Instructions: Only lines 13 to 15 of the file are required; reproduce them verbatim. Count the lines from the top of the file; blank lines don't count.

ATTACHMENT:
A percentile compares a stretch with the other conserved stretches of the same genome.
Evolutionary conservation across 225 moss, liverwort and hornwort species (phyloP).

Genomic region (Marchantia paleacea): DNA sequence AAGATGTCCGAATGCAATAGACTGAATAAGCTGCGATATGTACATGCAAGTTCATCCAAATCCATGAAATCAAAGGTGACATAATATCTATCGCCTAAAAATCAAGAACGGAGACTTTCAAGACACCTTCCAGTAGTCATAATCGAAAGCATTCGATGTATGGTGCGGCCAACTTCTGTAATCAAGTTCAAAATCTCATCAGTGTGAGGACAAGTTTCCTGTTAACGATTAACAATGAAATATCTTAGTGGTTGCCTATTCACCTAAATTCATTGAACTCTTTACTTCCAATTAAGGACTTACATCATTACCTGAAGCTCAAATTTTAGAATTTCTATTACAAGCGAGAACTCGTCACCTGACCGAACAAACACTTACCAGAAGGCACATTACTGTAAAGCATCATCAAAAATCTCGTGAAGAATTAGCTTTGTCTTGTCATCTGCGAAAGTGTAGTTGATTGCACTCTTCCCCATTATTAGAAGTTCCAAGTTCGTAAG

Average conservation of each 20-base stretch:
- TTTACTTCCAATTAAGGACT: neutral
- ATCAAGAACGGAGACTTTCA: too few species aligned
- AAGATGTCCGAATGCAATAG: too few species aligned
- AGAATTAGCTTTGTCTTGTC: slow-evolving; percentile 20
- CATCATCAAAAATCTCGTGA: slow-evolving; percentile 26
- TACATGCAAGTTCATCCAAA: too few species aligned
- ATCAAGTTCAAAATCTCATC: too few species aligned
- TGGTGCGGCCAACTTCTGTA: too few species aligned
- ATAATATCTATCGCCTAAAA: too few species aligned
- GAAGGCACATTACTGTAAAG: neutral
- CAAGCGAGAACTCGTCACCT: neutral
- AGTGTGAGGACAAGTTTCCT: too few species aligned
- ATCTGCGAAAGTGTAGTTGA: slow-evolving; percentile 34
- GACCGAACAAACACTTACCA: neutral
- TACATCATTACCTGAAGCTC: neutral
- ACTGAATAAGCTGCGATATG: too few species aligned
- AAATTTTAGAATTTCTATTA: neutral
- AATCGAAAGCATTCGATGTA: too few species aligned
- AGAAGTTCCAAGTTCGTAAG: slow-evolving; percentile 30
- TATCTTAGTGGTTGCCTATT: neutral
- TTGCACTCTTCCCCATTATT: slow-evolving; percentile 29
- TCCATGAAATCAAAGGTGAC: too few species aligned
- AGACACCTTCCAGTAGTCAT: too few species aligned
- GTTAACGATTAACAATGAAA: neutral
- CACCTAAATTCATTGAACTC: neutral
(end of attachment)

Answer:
- ATAATATCTATCGCCTAAAA: too few species aligned
- GAAGGCACATTACTGTAAAG: neutral
- CAAGCGAGAACTCGTCACCT: neutral